Tax Considerations in Wrongful Dismissal Settlements

April 3rd, 2013 by Meliha Waddell

When employment litigation resolves in a wrongful dismissal settlement, an important issue for the employer and the employee is the tax considerations and how the settlement funds will be allocated. Employees should ensure that the settlement funds are allocated in order to minimize their tax liability. Employers may also be able to settle cases for less if they cooperate with employees in the allocation of the settlement funds.

There are many different ways in which the payments can be allocated, such as wages, retiring allowance, general damages and legal fees.

Any money allocated as wages will be subject to withholdings. The employer is required to withhold Canada Pension Plan (CPP) and Employment Insurance (EI) contributions, as well as income tax from settlement funds allocated as wages.

The Canada Revenue Agency (CRA) defines “retiring allowance” as “an amount paid to officers or employees when or after they retire from an office or employment in recognition of long service or for the loss of office or employment.” Significantly, the employee does not have to be retiring in the colloquial sense in order to be entitled to a retirement allowance. In other words, an employee who is terminated from one job and starts a new one shortly thereafter could still be entitled to a retiring allowance.

The employer is required to withhold money on retiring allowance payments at the following lump sum rates:

  • 10% for amounts up to and including $5,000.00;
  • 20% for amounts between $5,000.00 and $15,000.00; and
  • 30% for amounts of $15,000.00 and over.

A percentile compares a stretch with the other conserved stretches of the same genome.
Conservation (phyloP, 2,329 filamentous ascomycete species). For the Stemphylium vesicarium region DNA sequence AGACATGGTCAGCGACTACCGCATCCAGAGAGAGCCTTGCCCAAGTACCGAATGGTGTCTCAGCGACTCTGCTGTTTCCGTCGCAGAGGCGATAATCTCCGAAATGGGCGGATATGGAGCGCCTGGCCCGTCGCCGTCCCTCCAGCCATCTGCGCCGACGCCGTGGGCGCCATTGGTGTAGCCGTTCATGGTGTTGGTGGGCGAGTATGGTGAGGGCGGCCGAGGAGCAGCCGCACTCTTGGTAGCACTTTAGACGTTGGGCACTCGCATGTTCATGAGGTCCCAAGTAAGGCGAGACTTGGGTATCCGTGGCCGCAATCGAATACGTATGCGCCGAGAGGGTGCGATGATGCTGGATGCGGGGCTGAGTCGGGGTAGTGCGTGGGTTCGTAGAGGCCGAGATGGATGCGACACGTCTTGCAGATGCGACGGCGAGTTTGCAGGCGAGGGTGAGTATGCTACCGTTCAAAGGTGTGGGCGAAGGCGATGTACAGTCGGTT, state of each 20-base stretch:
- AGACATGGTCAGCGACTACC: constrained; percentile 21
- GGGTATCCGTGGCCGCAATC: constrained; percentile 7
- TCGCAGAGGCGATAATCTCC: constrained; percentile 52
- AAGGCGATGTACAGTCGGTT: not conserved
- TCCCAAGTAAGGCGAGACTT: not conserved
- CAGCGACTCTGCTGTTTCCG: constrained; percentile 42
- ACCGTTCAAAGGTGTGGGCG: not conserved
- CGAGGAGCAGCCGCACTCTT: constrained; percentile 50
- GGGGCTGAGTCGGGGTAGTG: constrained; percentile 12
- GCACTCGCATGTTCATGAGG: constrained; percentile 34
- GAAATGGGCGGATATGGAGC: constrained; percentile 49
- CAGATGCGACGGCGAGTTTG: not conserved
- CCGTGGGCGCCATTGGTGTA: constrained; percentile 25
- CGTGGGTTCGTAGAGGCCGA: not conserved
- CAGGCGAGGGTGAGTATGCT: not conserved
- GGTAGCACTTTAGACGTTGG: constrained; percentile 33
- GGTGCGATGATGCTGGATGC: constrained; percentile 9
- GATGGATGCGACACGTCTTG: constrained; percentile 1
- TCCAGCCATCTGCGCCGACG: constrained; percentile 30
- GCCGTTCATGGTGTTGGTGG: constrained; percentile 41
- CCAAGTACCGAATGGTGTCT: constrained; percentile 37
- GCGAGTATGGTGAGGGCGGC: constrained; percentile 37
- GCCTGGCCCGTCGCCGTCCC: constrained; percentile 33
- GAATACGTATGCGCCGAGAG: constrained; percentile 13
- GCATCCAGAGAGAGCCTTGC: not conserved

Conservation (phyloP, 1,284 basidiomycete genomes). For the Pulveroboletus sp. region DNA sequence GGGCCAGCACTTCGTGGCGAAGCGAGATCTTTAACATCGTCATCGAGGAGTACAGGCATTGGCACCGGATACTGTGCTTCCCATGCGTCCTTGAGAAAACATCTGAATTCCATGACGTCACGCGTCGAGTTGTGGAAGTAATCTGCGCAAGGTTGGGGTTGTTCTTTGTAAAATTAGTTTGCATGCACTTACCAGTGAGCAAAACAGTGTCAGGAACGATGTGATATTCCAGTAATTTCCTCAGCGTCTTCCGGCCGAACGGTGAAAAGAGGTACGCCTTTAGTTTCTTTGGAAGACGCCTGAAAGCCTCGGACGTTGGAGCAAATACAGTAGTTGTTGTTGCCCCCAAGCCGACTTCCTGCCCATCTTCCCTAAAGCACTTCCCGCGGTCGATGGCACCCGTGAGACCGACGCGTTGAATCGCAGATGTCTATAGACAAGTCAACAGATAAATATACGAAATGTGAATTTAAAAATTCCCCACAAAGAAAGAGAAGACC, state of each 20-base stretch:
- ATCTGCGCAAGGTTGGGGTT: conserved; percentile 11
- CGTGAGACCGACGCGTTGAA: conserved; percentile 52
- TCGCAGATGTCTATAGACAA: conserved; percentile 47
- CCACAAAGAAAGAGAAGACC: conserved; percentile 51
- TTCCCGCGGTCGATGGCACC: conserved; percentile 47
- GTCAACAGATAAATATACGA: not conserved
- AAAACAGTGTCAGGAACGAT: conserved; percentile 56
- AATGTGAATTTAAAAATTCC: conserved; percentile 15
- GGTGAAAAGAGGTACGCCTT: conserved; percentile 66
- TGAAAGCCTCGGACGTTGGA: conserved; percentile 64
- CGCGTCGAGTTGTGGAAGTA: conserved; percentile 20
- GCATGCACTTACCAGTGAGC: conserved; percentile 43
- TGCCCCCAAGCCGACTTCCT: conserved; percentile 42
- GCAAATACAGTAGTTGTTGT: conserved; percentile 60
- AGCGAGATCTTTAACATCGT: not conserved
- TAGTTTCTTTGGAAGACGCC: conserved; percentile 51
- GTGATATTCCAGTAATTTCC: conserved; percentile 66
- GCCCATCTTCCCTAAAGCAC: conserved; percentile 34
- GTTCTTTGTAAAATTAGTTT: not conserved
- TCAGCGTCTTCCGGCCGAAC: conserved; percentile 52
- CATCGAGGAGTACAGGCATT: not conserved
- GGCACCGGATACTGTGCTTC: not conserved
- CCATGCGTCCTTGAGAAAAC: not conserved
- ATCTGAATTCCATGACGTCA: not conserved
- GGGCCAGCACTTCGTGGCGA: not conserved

No withholdings are required for CPP, EI and income on retiring allowance payments.


General damages are monies awarded to a litigant as compensation for pain and suffering for bullying/harassment, breaches of human rights legislation and other torts. If settlement funds are allocated as general damages, and the payment relates to the loss of employment, it would be subject to withholdings at the lump sum rates. In other words, if the employee would not have been entitled to the payment but for the loss of employment, the money is subject to withholdings.

On the other hand, if a payment of general damages is made as compensation for events that are unrelated to the loss of employment, the money would be non-taxable.

Settlement funds allocated as legal fees are non-taxable. No withholdings are required and the employee will not pay tax on these amounts. This is dealt with in the Income Tax Act by way of an income inclusion and an offsetting deduction.

Please talk to one of our employment lawyers to review your tax considerations and legal options before accepting a wrongful dismissal settlement.

Flag Counter